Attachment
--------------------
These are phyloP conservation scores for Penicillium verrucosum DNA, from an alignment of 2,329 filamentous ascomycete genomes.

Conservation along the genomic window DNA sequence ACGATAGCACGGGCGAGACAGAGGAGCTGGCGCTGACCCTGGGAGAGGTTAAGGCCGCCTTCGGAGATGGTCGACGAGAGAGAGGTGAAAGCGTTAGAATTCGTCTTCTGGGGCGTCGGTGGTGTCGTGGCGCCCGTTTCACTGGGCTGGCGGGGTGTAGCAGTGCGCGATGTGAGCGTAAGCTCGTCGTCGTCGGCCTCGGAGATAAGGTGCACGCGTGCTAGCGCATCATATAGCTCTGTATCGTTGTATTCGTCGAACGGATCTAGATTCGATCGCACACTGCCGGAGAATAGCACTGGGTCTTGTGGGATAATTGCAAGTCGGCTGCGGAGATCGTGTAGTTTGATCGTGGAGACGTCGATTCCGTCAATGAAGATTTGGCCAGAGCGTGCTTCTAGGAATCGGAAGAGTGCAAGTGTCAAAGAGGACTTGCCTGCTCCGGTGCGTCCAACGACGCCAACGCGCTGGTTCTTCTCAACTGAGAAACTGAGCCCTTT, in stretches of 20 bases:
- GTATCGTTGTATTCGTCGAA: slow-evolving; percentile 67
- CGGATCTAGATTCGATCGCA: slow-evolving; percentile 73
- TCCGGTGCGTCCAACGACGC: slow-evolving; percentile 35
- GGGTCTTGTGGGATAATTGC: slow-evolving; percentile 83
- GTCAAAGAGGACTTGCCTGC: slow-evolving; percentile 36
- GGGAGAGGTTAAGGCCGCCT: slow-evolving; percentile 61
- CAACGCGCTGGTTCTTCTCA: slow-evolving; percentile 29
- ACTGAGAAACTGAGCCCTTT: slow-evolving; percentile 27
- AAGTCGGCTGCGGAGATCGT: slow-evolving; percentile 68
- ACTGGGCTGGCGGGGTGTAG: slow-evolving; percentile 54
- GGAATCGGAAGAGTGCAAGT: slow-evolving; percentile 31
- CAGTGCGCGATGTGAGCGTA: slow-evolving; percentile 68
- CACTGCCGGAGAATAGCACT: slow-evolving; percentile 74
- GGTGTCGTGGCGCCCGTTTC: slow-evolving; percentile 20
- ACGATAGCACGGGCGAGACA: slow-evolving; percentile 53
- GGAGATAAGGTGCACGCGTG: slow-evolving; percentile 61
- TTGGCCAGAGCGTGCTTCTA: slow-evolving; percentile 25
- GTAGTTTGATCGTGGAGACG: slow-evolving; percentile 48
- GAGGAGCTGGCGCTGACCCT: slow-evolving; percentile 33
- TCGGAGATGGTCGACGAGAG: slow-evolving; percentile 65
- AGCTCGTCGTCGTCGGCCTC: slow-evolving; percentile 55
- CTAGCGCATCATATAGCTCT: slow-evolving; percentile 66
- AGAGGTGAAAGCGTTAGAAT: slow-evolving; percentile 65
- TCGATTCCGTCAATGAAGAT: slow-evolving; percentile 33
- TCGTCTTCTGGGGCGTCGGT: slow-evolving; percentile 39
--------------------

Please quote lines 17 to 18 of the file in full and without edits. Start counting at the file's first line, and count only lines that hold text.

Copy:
- ACGATAGCACGGGCGAGACA: slow-evolving; percentile 53
- GGAGATAAGGTGCACGCGTG: slow-evolving; percentile 61